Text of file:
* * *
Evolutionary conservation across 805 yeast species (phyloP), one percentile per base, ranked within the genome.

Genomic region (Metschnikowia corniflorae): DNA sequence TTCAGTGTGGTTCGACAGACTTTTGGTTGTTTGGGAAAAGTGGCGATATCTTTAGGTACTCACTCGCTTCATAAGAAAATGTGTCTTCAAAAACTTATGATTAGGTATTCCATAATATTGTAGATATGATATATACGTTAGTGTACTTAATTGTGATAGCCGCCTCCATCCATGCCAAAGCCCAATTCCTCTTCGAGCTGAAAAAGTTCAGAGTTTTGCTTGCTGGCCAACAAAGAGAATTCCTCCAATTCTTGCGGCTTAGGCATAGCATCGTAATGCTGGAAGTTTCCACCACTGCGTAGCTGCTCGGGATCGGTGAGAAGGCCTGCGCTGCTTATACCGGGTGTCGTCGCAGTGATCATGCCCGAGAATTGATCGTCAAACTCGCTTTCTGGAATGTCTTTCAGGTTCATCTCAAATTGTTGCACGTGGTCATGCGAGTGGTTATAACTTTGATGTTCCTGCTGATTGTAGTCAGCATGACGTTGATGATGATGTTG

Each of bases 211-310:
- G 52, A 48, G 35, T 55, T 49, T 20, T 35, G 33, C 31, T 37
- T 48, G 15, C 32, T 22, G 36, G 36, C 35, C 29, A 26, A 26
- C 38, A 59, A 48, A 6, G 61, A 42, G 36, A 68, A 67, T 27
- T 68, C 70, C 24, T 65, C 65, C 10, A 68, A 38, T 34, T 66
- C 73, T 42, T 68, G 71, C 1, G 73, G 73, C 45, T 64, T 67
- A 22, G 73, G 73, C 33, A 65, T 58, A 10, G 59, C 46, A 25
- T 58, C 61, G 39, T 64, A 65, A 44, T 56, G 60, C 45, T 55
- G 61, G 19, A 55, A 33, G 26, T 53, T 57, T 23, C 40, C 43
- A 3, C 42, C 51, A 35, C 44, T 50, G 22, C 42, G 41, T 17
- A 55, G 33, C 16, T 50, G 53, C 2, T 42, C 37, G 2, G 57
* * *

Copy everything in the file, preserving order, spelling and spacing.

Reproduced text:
Evolutionary conservation across 805 yeast species (phyloP), one percentile per base, ranked within the genome.

Genomic region (Metschnikowia corniflorae): DNA sequence TTCAGTGTGGTTCGACAGACTTTTGGTTGTTTGGGAAAAGTGGCGATATCTTTAGGTACTCACTCGCTTCATAAGAAAATGTGTCTTCAAAAACTTATGATTAGGTATTCCATAATATTGTAGATATGATATATACGTTAGTGTACTTAATTGTGATAGCCGCCTCCATCCATGCCAAAGCCCAATTCCTCTTCGAGCTGAAAAAGTTCAGAGTTTTGCTTGCTGGCCAACAAAGAGAATTCCTCCAATTCTTGCGGCTTAGGCATAGCATCGTAATGCTGGAAGTTTCCACCACTGCGTAGCTGCTCGGGATCGGTGAGAAGGCCTGCGCTGCTTATACCGGGTGTCGTCGCAGTGATCATGCCCGAGAATTGATCGTCAAACTCGCTTTCTGGAATGTCTTTCAGGTTCATCTCAAATTGTTGCACGTGGTCATGCGAGTGGTTATAACTTTGATGTTCCTGCTGATTGTAGTCAGCATGACGTTGATGATGATGTTG

Each of bases 211-310:
- G 52, A 48, G 35, T 55, T 49, T 20, T 35, G 33, C 31, T 37
- T 48, G 15, C 32, T 22, G 36, G 36, C 35, C 29, A 26, A 26
- C 38, A 59, A 48, A 6, G 61, A 42, G 36, A 68, A 67, T 27
- T 68, C 70, C 24, T 65, C 65, C 10, A 68, A 38, T 34, T 66
- C 73, T 42, T 68, G 71, C 1, G 73, G 73, C 45, T 64, T 67
- A 22, G 73, G 73, C 33, A 65, T 58, A 10, G 59, C 46, A 25
- T 58, C 61, G 39, T 64, A 65, A 44, T 56, G 60, C 45, T 55
- G 61, G 19, A 55, A 33, G 26, T 53, T 57, T 23, C 40, C 43
- A 3, C 42, C 51, A 35, C 44, T 50, G 22, C 42, G 41, T 17
- A 55, G 33, C 16, T 50, G 53, C 2, T 42, C 37, G 2, G 57